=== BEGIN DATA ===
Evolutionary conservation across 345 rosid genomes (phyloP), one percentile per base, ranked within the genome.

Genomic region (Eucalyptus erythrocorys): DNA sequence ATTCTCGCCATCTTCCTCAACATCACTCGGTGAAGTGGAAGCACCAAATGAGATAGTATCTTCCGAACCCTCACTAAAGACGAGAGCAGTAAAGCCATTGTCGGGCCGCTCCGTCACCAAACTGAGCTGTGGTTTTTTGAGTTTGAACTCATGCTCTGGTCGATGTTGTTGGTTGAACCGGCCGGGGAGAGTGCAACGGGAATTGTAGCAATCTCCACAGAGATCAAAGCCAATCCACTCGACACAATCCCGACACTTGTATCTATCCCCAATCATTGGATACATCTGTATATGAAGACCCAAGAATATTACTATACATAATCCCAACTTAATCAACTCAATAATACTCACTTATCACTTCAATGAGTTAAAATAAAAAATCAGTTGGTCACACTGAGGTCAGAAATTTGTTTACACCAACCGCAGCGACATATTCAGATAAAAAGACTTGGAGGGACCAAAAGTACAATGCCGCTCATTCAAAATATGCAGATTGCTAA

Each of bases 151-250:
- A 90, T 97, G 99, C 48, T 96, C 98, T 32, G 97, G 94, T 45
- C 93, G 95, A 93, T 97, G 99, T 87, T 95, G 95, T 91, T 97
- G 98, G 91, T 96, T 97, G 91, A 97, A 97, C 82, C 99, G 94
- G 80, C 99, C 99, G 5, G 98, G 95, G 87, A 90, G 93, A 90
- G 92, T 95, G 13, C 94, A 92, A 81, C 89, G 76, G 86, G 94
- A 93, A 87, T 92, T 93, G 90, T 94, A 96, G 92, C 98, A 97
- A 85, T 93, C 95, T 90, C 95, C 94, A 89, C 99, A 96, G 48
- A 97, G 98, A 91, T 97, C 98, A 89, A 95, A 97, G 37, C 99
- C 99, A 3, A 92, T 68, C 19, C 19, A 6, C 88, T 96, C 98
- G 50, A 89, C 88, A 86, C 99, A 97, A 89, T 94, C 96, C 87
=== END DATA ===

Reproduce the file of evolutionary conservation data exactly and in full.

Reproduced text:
Evolutionary conservation across 345 rosid genomes (phyloP), one percentile per base, ranked within the genome.

Genomic region (Eucalyptus erythrocorys): DNA sequence ATTCTCGCCATCTTCCTCAACATCACTCGGTGAAGTGGAAGCACCAAATGAGATAGTATCTTCCGAACCCTCACTAAAGACGAGAGCAGTAAAGCCATTGTCGGGCCGCTCCGTCACCAAACTGAGCTGTGGTTTTTTGAGTTTGAACTCATGCTCTGGTCGATGTTGTTGGTTGAACCGGCCGGGGAGAGTGCAACGGGAATTGTAGCAATCTCCACAGAGATCAAAGCCAATCCACTCGACACAATCCCGACACTTGTATCTATCCCCAATCATTGGATACATCTGTATATGAAGACCCAAGAATATTACTATACATAATCCCAACTTAATCAACTCAATAATACTCACTTATCACTTCAATGAGTTAAAATAAAAAATCAGTTGGTCACACTGAGGTCAGAAATTTGTTTACACCAACCGCAGCGACATATTCAGATAAAAAGACTTGGAGGGACCAAAAGTACAATGCCGCTCATTCAAAATATGCAGATTGCTAA

Each of bases 151-250:
- A 90, T 97, G 99, C 48, T 96, C 98, T 32, G 97, G 94, T 45
- C 93, G 95, A 93, T 97, G 99, T 87, T 95, G 95, T 91, T 97
- G 98, G 91, T 96, T 97, G 91, A 97, A 97, C 82, C 99, G 94
- G 80, C 99, C 99, G 5, G 98, G 95, G 87, A 90, G 93, A 90
- G 92, T 95, G 13, C 94, A 92, A 81, C 89, G 76, G 86, G 94
- A 93, A 87, T 92, T 93, G 90, T 94, A 96, G 92, C 98, A 97
- A 85, T 93, C 95, T 90, C 95, C 94, A 89, C 99, A 96, G 48
- A 97, G 98, A 91, T 97, C 98, A 89, A 95, A 97, G 37, C 99
- C 99, A 3, A 92, T 68, C 19, C 19, A 6, C 88, T 96, C 98
- G 50, A 89, C 88, A 86, C 99, A 97, A 89, T 94, C 96, C 87